America's most televised parents of multiples made it official: They are splitting up. Kate minus Jon makes nine.
Yes, the children will suffer. But no doubt it will be good for ratings.
Well, there are worse tragedies than divorce, bigger problems in the world than the things that led Jon and Kate to break up their own family, as the headlines remind us. Even as Kate and Jon called it quits, a young Iranian woman named Neda captured the fickle attention of the world for her simple and defiant act of courage. Some things are worth dying for.
What kind of freedom will they die for in Iran? Political freedom -- the freedom to vote, to assemble, to speak? Economic freedom -- the freedom to produce, to create? Are these freedoms separable from the freedom to declare oneself free of obligation -- the freedom to divorce, to break up your own family? Is there some vision of human freedom that does not lead to the triumph of desire over duty, of aspiration over commitment?
This weekend, as Jon and Kate made their big announcement, I attended the 50th wedding anniversary of a close family member, who had married in India. The wedding was arranged. One of the children, making the toast, asked:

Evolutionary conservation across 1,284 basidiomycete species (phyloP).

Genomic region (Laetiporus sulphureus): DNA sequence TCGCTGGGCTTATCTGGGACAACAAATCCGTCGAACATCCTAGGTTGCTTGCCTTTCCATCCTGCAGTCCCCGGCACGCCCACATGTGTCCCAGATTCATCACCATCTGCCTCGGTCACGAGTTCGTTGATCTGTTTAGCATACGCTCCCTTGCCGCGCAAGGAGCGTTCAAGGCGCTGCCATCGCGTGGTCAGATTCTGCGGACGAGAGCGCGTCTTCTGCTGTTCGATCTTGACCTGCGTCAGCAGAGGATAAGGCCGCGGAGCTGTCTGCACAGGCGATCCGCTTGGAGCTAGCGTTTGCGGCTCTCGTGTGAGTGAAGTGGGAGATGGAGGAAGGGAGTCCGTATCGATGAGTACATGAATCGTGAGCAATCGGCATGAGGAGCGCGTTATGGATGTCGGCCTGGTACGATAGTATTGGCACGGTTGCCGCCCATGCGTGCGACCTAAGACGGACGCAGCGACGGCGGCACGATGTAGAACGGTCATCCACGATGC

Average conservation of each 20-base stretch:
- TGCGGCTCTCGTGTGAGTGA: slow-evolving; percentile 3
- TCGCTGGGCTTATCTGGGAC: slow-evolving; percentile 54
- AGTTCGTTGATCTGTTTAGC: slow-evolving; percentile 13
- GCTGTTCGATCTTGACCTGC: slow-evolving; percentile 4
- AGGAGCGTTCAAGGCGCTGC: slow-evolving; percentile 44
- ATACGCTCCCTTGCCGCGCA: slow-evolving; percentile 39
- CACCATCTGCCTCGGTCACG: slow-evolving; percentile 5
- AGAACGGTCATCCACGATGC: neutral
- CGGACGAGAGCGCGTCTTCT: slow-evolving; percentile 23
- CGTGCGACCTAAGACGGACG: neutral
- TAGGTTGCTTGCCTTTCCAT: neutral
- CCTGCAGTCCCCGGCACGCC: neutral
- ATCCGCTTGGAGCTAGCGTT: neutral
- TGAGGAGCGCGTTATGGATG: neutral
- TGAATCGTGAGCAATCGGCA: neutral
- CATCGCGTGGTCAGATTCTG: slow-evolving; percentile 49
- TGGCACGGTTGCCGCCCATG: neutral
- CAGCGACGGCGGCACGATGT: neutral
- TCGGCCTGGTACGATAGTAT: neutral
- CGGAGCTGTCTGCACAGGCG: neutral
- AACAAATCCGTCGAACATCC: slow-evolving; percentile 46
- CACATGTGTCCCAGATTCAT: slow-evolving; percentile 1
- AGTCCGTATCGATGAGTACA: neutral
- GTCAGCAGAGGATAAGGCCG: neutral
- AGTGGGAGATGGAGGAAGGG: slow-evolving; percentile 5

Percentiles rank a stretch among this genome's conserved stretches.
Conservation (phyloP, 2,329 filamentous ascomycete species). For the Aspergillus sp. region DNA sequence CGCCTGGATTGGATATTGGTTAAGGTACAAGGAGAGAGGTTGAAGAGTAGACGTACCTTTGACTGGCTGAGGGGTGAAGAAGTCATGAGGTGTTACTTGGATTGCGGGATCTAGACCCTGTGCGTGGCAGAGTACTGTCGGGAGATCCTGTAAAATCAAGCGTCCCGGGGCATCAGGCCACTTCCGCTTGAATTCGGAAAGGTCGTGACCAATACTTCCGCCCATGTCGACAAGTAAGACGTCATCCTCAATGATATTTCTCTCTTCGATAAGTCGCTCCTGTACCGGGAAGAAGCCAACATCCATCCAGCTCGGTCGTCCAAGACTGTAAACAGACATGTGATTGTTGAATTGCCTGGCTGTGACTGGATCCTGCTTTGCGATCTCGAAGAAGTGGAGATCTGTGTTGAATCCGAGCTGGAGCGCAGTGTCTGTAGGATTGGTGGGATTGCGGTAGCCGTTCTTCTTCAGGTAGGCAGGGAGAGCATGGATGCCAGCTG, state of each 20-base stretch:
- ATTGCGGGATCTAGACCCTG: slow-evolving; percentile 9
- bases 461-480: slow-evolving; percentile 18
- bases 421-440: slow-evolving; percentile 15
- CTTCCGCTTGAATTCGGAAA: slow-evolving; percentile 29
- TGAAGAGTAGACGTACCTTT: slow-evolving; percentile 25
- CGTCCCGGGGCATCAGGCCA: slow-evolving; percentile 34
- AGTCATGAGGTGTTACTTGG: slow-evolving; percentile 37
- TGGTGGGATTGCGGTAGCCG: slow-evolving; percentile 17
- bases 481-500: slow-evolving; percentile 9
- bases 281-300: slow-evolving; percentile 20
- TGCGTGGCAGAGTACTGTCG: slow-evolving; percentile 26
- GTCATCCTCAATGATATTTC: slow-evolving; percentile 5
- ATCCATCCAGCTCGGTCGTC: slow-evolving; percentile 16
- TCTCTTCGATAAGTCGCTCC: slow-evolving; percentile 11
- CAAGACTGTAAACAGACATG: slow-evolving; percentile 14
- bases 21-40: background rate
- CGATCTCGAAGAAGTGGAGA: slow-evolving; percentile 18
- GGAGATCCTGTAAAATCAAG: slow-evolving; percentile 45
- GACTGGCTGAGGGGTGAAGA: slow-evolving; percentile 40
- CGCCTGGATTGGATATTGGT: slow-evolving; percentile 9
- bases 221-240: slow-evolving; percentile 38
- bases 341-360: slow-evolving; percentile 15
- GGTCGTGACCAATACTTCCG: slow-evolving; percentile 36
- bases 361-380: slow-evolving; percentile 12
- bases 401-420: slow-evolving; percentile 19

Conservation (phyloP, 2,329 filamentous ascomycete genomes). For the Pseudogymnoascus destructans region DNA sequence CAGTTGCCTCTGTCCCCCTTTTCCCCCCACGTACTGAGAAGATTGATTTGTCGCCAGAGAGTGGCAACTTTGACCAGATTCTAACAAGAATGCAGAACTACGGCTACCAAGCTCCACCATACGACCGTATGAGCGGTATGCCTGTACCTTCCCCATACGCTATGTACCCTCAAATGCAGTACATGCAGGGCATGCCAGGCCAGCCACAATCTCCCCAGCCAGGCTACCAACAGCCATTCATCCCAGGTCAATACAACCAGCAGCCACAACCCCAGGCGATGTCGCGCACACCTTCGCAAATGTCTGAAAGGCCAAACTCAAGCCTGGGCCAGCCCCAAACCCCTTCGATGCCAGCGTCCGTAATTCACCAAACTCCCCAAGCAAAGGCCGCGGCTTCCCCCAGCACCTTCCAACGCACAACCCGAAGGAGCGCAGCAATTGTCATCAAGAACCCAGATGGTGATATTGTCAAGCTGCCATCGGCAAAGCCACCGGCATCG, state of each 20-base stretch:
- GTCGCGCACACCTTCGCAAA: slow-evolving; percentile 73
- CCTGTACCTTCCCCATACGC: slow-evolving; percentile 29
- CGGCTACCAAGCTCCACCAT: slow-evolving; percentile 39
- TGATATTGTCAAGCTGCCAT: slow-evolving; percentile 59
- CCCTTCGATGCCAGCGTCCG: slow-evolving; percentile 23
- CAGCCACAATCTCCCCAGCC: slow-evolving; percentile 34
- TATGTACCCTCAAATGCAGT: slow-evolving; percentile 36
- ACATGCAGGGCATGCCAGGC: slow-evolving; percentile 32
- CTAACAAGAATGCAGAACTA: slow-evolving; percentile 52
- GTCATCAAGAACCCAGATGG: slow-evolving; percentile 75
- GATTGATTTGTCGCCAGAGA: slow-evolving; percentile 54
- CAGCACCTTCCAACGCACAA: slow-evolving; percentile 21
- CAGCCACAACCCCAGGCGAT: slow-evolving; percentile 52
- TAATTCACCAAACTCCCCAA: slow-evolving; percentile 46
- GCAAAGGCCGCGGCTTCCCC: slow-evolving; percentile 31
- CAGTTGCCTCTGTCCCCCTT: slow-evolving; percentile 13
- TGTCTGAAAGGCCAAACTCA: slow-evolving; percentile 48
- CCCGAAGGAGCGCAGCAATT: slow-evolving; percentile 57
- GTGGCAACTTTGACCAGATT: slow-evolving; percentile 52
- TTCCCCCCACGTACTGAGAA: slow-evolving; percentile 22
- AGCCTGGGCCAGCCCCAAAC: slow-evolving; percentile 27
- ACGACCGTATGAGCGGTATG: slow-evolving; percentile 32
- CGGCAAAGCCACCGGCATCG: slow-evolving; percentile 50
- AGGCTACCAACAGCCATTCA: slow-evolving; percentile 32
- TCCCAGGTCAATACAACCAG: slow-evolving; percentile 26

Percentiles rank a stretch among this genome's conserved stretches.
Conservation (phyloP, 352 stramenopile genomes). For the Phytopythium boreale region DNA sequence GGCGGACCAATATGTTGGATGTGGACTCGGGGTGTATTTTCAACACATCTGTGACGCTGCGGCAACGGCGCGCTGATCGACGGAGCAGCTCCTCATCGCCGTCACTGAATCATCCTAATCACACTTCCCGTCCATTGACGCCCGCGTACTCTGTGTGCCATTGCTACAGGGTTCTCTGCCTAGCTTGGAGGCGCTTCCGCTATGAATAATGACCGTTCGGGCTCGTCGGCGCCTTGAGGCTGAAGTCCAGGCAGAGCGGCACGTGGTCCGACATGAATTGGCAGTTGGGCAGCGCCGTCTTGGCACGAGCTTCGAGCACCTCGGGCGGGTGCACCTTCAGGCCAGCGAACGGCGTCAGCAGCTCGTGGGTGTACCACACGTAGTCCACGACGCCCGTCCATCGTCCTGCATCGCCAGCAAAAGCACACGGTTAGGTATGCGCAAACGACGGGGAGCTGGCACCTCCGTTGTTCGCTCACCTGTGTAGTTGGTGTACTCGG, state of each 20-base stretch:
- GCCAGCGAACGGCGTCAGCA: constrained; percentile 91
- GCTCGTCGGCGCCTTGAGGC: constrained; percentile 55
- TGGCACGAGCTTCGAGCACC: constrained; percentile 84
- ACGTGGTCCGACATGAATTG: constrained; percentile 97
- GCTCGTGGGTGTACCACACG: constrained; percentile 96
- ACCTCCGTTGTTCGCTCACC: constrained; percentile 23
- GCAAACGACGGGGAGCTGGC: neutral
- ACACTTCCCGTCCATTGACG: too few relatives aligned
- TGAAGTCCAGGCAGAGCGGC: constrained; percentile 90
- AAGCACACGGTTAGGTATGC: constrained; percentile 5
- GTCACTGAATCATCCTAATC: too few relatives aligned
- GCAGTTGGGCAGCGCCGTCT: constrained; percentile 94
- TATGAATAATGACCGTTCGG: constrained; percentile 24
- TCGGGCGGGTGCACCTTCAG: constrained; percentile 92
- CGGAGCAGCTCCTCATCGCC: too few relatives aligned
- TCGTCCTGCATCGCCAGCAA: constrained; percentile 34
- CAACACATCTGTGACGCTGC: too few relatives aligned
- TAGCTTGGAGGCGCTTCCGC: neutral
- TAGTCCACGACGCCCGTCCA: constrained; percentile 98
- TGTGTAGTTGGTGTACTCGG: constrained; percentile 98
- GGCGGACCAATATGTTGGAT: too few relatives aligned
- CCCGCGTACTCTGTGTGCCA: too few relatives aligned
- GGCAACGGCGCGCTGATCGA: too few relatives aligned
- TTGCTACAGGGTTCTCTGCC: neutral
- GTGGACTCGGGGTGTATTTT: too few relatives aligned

"How does a marriage survive 50 years? Here is what I have learned: Meet your wife on your wedding day. Surround yourself with family and friends. Wait."
I understood what he meant. I'm asked by the young, "How do you avoid divorce?" The first and most important answer is: Don't go down to the courthouse. If neither of you does, there won't be any divorce.
Oh, they follow up, "What we really mean is 'How do we create a happy marriage?'" That's a noble goal, but really a different question.
As we watch, the world is dividing between people who really do marry, in the core meaning of the word, and people who have weddings to celebrate their good fortune in enjoying a happy and loving relationship. The world is dividing between people who commit and people who merely celebrate commitment. Every divorce in our own circle -- or our faux family on TV -- asks us to ask anew the question: What makes the difference?
Maggie Gallagher is a nationally syndicated columnist, a leading voice in the new marriage movement and co-author of The Case for Marriage: Why Married People Are Happier, Healthier, and Better Off Financially.
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